Genetics Northern California

Myotonic Dystrophy, Type 1

What is myotonic dystrophy, type 1 (DM1)?
How common is DM1?
What causes DM1?
How is DM1 diagnosed?
How is DM1 treated?
Where can I get more information about DM1?

What is myotonic dystrophy, type 1 (DM1)?
Myotonic dystrophy, type 1, (DM1) is the most common type of muscular dystrophy in adults. This condition is also known as Steinert's disease and dystrophia myotonica.  The main muscle symptoms are myotonia (muscles that do not relax normally) and muscle weakness that gets worse over time. Many other parts of the body can be affected. Medical concerns can include eye cataracts, heart rhythm problems, and hormone problems. Symptoms can begin at any age depending on the type of DM1. DM1 affects people differently, even within the same family. 

  • Mild DM1 usually includes mild myotonia and cataracts. Life span is normal. 
  • Classical DM1 includes muscle weakness, muscle loss, myotonia, cataracts, and heart problems. Adults may become physically disabled and may have a shortened life span. 
  • Congenital DM1 starts at birth with very weak muscle tone (hypotonia), plus breathing and feeding problems. A baby with this condition may also be born with a clubfoot. Slow development and intellectual disability are more common in children with congenital DM1. 

There is a second type of myotonic dystrophy, called myotonic dystrophy, type 2 (DM2). This is a different condition than DM1. DM2 is more likely to affect muscles close to the body, like the neck, shoulders, elbows, and hips. 

How common is DM1?
About 1 in 8000 people has DM1. It affects people worldwide and of all ethnicities.  

What causes DM1?
DM1 is inherited in an autosomal dominant manner. That means it can be passed from a parent to a child. It is caused by harmful changes in a gene called DMPK (myotonin protein kinase). The DMPK gene includes a part of the DNA code (“CTG”) that repeats many times. The number of repeats can vary from person to person without causing any health problems. Usually, a person has fewer than 37 copies of the repeated CTG code. When there are more than 50 CTG repeats, the gene no longer works right, causing DM1. The number of repeats a person has in the DMPK gene can help predict the severity of medical problems. More repeats usually cause more problems. The number of repeats can also increase when the gene is passed from parent to child. This can lead to congenital DM1, with symptoms that start earlier and are more severe. Congenital DM1 is more likely to happen when the faulty gene is inherited from a mother with DM1, versus a father.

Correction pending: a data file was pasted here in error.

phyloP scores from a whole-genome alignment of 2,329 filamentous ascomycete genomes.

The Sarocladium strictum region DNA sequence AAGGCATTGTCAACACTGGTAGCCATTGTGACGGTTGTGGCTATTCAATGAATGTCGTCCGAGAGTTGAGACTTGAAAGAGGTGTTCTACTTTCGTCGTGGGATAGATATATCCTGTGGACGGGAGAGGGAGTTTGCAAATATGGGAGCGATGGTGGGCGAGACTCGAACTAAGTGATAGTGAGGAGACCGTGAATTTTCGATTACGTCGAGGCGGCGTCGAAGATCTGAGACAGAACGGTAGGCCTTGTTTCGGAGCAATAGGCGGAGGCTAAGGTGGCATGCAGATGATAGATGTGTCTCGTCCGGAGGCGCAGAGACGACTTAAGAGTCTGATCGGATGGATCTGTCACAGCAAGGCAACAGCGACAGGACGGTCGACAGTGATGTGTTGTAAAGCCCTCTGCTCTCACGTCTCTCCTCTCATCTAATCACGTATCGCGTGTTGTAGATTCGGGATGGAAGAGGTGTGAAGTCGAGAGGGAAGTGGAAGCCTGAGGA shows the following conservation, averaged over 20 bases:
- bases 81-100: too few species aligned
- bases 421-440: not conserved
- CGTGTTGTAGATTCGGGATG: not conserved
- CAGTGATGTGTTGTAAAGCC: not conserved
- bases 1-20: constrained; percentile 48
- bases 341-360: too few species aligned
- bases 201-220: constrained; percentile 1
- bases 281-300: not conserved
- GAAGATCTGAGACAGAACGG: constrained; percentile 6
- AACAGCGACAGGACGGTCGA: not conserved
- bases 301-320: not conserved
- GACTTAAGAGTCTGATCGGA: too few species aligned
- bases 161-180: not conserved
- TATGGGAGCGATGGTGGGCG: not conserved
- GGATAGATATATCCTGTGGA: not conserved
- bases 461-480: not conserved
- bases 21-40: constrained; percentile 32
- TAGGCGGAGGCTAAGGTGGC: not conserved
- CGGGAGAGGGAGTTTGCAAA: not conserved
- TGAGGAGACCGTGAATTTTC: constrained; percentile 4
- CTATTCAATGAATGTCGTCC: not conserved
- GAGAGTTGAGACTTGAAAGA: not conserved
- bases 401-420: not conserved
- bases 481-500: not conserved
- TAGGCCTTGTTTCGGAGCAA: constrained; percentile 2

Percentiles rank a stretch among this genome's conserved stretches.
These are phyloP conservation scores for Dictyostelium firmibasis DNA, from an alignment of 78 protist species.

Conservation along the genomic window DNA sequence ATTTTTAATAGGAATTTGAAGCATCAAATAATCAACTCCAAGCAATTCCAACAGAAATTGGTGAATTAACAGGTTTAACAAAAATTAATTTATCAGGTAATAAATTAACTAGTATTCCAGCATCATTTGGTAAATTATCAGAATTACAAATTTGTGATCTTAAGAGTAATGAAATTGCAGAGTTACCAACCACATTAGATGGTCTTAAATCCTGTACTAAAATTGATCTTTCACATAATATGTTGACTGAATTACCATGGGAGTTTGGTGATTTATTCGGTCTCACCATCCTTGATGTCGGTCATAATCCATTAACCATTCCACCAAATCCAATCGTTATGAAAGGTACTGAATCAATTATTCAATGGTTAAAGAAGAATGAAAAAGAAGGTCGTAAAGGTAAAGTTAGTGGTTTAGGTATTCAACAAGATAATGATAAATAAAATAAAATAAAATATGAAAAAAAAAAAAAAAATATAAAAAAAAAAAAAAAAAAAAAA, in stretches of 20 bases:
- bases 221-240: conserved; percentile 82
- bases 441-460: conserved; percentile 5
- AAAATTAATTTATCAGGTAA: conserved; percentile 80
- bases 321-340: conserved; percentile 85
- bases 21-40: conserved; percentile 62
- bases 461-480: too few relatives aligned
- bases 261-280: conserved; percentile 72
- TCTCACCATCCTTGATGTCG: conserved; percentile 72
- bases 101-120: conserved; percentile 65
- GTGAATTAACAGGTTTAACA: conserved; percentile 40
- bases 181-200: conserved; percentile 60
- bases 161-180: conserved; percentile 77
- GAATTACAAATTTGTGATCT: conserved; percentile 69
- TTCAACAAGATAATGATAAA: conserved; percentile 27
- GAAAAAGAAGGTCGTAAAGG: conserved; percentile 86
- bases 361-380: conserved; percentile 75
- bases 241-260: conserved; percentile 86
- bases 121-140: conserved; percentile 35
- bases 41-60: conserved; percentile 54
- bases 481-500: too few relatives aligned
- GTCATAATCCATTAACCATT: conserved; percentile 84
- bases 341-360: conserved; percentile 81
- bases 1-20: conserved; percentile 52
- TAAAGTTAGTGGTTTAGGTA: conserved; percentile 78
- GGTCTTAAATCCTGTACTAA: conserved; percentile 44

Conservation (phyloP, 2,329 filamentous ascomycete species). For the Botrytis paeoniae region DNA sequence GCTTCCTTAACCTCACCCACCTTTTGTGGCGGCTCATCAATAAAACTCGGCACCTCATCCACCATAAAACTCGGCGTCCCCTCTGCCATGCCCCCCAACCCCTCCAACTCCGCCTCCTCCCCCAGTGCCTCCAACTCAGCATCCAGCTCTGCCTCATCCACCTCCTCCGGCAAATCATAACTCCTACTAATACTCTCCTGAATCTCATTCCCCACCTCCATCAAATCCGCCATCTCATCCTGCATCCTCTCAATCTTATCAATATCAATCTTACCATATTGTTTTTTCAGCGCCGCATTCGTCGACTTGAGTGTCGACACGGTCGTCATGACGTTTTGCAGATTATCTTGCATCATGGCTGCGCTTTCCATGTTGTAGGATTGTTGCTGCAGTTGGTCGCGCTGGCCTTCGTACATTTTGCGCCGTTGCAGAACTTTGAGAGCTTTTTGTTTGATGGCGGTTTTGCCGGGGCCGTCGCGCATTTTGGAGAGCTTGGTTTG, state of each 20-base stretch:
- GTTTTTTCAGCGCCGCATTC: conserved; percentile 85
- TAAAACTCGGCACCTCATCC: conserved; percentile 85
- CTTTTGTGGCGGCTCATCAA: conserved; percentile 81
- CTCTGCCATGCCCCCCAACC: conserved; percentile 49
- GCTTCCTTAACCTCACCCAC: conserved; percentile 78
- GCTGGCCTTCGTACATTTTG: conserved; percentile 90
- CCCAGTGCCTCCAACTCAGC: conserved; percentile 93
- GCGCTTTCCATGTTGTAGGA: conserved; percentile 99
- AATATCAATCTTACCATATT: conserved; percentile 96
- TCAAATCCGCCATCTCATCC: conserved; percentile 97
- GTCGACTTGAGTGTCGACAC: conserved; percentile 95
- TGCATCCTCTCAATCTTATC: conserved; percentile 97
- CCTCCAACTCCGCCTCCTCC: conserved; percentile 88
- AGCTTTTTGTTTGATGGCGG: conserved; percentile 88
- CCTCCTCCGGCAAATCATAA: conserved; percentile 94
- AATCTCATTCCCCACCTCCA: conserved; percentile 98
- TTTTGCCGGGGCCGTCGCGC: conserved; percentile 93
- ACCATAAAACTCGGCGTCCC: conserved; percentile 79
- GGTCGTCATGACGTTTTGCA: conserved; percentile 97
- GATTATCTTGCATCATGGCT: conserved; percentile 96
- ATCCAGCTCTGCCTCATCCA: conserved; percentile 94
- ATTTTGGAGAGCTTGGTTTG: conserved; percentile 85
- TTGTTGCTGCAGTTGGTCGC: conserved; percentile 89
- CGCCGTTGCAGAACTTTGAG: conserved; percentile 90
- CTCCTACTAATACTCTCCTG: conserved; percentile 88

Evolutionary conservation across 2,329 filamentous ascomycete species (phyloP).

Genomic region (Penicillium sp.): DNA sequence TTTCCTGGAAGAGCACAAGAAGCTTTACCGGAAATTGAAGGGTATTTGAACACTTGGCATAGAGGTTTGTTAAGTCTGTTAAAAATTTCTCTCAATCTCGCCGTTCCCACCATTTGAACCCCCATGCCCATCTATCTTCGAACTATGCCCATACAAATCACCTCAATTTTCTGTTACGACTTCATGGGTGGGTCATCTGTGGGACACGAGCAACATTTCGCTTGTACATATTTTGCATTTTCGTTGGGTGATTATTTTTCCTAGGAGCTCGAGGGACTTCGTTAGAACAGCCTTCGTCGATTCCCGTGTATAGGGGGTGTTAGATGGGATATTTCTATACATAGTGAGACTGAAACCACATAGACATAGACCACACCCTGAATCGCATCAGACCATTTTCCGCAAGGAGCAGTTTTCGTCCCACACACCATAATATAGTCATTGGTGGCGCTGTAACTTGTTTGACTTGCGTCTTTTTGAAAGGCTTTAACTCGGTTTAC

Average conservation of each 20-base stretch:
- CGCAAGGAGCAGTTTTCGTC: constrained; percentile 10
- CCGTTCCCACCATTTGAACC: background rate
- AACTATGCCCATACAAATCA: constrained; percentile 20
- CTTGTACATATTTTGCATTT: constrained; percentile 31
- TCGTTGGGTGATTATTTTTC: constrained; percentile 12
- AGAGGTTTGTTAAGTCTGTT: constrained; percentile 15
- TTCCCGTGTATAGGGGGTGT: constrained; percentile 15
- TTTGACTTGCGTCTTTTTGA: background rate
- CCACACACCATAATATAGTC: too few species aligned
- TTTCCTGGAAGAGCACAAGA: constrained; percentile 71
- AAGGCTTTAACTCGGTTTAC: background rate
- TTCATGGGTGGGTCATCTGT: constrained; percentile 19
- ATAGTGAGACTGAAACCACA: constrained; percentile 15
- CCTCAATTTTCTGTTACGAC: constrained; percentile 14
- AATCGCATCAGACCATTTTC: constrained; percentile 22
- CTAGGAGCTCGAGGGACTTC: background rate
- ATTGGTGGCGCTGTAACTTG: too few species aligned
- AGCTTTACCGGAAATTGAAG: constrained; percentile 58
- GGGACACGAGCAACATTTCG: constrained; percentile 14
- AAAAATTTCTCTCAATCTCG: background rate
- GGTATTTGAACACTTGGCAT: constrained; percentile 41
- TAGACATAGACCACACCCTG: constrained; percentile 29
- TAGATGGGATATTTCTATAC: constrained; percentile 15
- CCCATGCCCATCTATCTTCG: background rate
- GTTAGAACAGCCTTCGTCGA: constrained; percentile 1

How is DM1 diagnosed?
DM1 is suspected in adults with the following symptoms:

  • Muscle weakness, especially of the feet and lower legs, hands, neck, and face
  • Myotonia, which is often noticed when a person is not able to quickly release a hand grip
  • Cataracts, which may require an eye exam for early detection

Congenital DM1 is suspected in newborns with weak muscle tone, facial weakness, club foot, and breathing problems.

The diagnosis of DM1 is confirmed by DNA testing of the DMPK gene. This is usually done by a blood sample. DNA testing is very accurate and widely available.

How is myotonic dystrophy treated?
There is currently no cure for myotonic dystrophy.  Medical guidelines help diagnose and treat problems that are more common in DM1. Medical care includes regular doctor visits to check for breathing issues, heart symptoms, eye problems, hormone problems, and muscle changes. Treatment is generally based on a person’s symptoms. There is currently no treatment that slows the progress of muscle weakness over time, but assistive devices can help with symptoms. 

Where can I get more information about myotonic dystrophy?

Last reviewed: September 9, 2020
Reviewed by: Katie Braverman, MS, LCGC, Kimberly Barr, MS, LCCG, and Mark Lipson, MD